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September 6, 2014

Jack Pierson: Tomorrow’s Man

A Scrapbook Study of Masculinity from the American Artist

“Kids these days don’t get things that are harder to come by than a Google search. People had to maraud around to find magazines like this in the 1950s and 60s, in their smalltown drugstores or porno shops,” says Jack Pierson of the appeal of mid-century, physique-focused magazines such as Tomorrow’s Man. Reappropriating the publication’s title as well as its retro bodybuilding aesthetic for his book project of the same name, Pierson takes viewers on a dizzying visual journey of homoerotica. For the second edition, previewed here, Pierson referenced his own vast archives and championed the work of gay artists as well as his own students: highlights include sci-fi-imbued illustrations courtesy of 1970s Playboy contributor Mel Odom and surreal assemblages from the New York-based artist Tibi Tibi Neuspiel. The resulting visual remixes rebel against the photobook format, leaving work straddling page breaks and genre definitions. “I’m hoping to do a dozen of these each term, and part of the idea is to keep some people consistent throughout the whole thing, so that it gives a feeling of addition and subtraction,” he says. “Hopefully something radical will happen along the way.”

Tomorrow’s Man 2 is published by Bywater Bros Editions September 30. The book will be launched at the Whitechapel Gallery during London Art Book Fair, from 26 through 28 September.

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Stella Schnabel Gets Down

The New York Actress Pulls Out Her Best Moves at Her Father's Studio

Stella Schnabel teases out her inner dancehall queen for photographer Rachel Chandler’s debut film. The hypnotic short was captured earlier this year in the balmy August heat during a five-hour dance-athon at Stella’s father, artist and director Julian Schnabel’s Montauk studio. “I had wanted to film her dancing for several years,” says Chandler, a contributor for, Purple Diary and Dazed Digital. “She would come to my nights when I was a DJ and I would just watch her.” The haunting score comes from Paris artist and agnès b. collaborator Charles Derenne’s musical project, 1982. “I was asking a lot of her and her openness exceeded my expectations,” continues the filmmaker, whose intimate, on-set crew included Schnabel’s Chihuahua, Little Joe. Read on for the actress' thoughts on dance.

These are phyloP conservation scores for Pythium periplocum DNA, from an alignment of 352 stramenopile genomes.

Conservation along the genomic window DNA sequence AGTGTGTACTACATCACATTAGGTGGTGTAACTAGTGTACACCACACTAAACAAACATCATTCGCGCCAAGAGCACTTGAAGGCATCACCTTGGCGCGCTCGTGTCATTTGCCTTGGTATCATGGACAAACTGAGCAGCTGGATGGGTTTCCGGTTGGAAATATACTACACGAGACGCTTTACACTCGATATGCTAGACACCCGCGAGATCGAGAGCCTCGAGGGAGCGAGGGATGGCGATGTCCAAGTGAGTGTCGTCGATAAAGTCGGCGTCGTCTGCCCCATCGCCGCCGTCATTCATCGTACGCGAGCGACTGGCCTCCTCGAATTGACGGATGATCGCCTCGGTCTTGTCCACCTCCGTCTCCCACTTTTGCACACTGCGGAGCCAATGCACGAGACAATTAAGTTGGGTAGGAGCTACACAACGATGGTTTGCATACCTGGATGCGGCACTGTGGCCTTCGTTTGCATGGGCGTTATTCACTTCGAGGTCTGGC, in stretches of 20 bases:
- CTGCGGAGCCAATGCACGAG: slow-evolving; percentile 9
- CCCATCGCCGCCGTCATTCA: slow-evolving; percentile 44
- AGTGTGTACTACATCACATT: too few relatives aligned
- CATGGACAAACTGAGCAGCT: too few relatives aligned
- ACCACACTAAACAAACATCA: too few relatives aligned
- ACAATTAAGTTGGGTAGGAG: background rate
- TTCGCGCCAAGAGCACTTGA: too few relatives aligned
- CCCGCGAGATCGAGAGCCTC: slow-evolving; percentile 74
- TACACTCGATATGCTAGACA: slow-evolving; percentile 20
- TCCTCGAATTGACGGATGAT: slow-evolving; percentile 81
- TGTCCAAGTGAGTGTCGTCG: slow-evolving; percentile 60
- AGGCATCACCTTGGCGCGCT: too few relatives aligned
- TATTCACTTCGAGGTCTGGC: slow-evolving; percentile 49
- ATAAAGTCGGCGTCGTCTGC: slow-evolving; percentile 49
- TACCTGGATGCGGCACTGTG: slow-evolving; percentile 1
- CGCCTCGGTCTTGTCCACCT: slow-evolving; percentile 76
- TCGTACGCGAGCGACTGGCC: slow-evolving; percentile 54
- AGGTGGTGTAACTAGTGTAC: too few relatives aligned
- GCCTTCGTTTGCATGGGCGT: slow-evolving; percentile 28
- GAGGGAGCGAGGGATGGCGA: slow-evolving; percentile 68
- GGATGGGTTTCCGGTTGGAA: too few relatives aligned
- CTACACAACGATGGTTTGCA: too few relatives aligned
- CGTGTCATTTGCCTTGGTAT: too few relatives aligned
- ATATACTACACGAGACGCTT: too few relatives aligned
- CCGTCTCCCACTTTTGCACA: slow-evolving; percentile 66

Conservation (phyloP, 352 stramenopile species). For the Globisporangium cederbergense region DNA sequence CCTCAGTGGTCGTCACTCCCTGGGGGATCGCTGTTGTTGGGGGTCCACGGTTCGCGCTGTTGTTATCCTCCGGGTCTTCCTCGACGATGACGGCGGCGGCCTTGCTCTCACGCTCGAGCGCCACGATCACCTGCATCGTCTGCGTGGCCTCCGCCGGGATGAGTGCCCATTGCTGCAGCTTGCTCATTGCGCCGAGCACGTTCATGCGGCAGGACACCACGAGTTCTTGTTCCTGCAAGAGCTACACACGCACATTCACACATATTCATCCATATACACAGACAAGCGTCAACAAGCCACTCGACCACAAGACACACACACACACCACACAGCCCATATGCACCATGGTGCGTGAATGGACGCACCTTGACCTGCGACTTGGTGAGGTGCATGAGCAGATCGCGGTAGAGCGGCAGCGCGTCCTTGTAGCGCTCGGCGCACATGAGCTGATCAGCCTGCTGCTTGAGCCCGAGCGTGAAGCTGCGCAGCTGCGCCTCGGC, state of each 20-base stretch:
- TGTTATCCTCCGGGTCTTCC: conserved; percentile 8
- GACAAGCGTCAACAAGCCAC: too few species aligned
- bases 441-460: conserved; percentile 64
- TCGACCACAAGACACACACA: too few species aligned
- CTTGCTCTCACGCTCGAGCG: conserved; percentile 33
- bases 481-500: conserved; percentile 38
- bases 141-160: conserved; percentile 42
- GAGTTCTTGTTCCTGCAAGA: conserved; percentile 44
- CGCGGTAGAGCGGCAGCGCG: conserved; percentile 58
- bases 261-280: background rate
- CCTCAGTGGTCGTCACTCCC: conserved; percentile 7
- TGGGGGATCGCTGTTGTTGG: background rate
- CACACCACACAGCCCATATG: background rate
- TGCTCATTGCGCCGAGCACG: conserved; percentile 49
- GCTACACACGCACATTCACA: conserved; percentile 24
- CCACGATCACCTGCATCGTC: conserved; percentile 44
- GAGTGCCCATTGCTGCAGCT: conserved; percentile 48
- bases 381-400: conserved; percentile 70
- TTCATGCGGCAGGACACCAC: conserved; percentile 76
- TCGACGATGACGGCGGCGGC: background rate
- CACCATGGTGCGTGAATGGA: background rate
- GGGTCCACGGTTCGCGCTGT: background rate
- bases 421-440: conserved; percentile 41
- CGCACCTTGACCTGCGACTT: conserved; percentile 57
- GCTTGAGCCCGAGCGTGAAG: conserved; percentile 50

What type of music do you like to dance to?
Stella Schnabel: Any Aphex Twin album, Nas, Mobb Deep and of course the original New York OG Lou Reed.  

Where do the dutty vibes come from?
SS: I've been going to Jamaica since I was a kid; it’s a reliable source to get my mood in a good spot.

Favorite dancing memories?
SS: My first rave was outside of London when I was 14 with my old pal, Dan Macmillan. Since then, dancing with my girlfriends from Brooklyn at their block parties.

Who is your dream dance partner?
Bez! And Nancy Sinatra, Tina Turner, James Brown, Chris Walken, Yolandi Visser.

What do you do to get in the mood to dance?
There is never a moment I don’t want to.

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The Book of Derek

Simon Fisher Turner Reflects on Derek Jarman's Life in Collage and Ink

The diaristic sketchbooks of Derek Jarman tell the story of a live-wire creative mind in this photo series, ahead of the forthcoming exhibition Pandemonium at King’s College London, courtesy of the King's Cultural Institute. The show marks 20 years since the artist died of an AIDS-related illness, and reflects on his fascination with London’s abandoned docklands. Jarman's figure looms large over the film and art worlds. He played a big hand in the careers of Tilda Swinton and composer Simon Fisher Turner—below, the latter reminisces on his time spent with his influential old friend. 

Whenever Derek was working on something he’d have his amazing books lying around everywhere. All of his diaries are just beautiful art works. He made them pretty meticulously every dayideas just popped out of him all the time. He was an impulsive and positive artist, he loved to work and got really excited. It was like we were terrorists, film terrorists. I remember being down at his place in Dungeness in Kent in Army uniforms and balaclavas with machine guns and cameras, attacking a man dressed as a woman. 

We were fighting against the pricks, and he had his political and sexual agenda. It was very punk: it was definitely fuck Thatcher, fuck BFI, fuck everybody because nobody was giving us any money. I first worked with him as an extra on his 1978 film Jubilee, and later scored his films Caravaggio, The Last of England, Blue and others. I’ve never met anybody who wrote, painted, filmed and drew as much as him. He opened my mind completely, to art and politics. As a friend he was certainly the biggest influence of my life.

I have contributed a piece to the exhibition called “Silence”. It’s a recording of him that I made a sound collage around. He was very ill at the time and had become quite frail. He talked to me about the only time in his life that he could remember silence. It was during a total eclipse of the sun, when the lights went out: the birds stopped singing, and everything went completely quiet. When an eclipse happens, they think it’s night so they all just switch off. Life stops.

Pandemonium runs at Inigo Rooms, Somerset House East Wing, Strand Campus from January 23. Derek Jarman's Sketchbooks edited by Stephen Farthing and Ed Webb-Ingall is published by Thames & Hudson.

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